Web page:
"As a people too, we should look after the elderly, as we are the beneficiaries of their labours, and care for the young, who carry our hopes for the future."

And even as Singaporeans care for their elderly parents, they need to look ahead and provide for their own silver years, he added.

Demographers have calculated that by 2030, one in four Singaporeans would be 65 and older.

PM Lee then called on Singaporeans to make full use of new technologies to get ahead, and with Asia rising, "to seize the many economic opportunities around us".

The Government, meanwhile, will invest heavily in the young through education and training.

"We will help our young to uncover their diverse talents... so that when they grow up, they can strike out on their own, build their own families and careers, and fulfil their aspirations and dreams," he said, returning to the theme of family that often resonates in his Chinese New Year messages.

Efforts will also be in place to build the city and infrastructure "so that the next generation can continue to create new possibilities, prosper and flourish".

In what could be a hint of tax policies to come, PM Lee also called on Singaporeans to uphold the time-tested Asian values of thrift, self-reliance and leaving something more for the children, rather than burdening them with their parents' debts.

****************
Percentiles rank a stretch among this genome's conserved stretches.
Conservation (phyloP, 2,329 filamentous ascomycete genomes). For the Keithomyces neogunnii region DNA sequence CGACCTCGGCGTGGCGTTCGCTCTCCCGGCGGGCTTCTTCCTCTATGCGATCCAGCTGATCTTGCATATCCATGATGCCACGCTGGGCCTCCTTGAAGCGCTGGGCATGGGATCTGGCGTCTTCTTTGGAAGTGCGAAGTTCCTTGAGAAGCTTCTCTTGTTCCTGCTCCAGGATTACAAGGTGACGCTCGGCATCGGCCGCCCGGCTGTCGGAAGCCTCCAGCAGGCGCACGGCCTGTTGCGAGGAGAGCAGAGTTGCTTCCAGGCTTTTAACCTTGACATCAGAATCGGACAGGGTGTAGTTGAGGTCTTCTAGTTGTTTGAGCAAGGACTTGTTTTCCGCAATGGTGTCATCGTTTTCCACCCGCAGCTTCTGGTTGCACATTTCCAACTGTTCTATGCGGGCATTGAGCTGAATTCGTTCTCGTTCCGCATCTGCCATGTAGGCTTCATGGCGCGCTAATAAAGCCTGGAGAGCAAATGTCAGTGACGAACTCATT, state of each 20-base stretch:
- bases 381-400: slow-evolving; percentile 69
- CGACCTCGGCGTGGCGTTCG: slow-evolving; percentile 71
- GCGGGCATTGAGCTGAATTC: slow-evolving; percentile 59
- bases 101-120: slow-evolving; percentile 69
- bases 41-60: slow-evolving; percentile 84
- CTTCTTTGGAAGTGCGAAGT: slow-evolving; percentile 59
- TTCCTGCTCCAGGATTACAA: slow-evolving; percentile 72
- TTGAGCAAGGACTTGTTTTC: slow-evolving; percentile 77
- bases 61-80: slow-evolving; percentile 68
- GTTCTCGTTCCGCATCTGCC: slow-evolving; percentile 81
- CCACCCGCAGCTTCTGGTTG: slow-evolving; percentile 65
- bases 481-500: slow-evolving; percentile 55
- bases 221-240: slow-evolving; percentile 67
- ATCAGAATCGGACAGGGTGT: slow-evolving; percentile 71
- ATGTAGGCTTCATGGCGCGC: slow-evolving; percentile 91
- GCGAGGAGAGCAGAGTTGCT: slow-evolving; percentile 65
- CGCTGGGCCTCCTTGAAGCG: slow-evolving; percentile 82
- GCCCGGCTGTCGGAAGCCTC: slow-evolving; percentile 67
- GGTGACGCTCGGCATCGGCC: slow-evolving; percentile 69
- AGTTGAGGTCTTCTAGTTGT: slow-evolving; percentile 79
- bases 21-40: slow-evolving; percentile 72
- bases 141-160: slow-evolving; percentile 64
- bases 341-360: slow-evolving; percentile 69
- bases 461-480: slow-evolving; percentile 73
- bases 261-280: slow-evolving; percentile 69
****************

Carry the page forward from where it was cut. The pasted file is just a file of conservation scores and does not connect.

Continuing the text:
"We must always think beyond the immediate and beyond ourselves, to look and plan over the horizon on behalf of future generations," he said.

He added: "As we usher in the Year of the Dog, let us be dogged in our efforts to create a better Singapore and a brighter future for our children."

PM Lee wished Singaporeans a Happy Chinese New Year.

Monday, 12 February 2018

Preparing workers for future economy: Redesigning jobs, retooling mindsets

More than 100 training programmes, a clutch of Cabinet ministers putting their heads together, two major policies, SkillsFuture and Adapt and Grow. No effort is spared in trying to train workers and redesign jobs for the future economy. Insight asks: Will they work?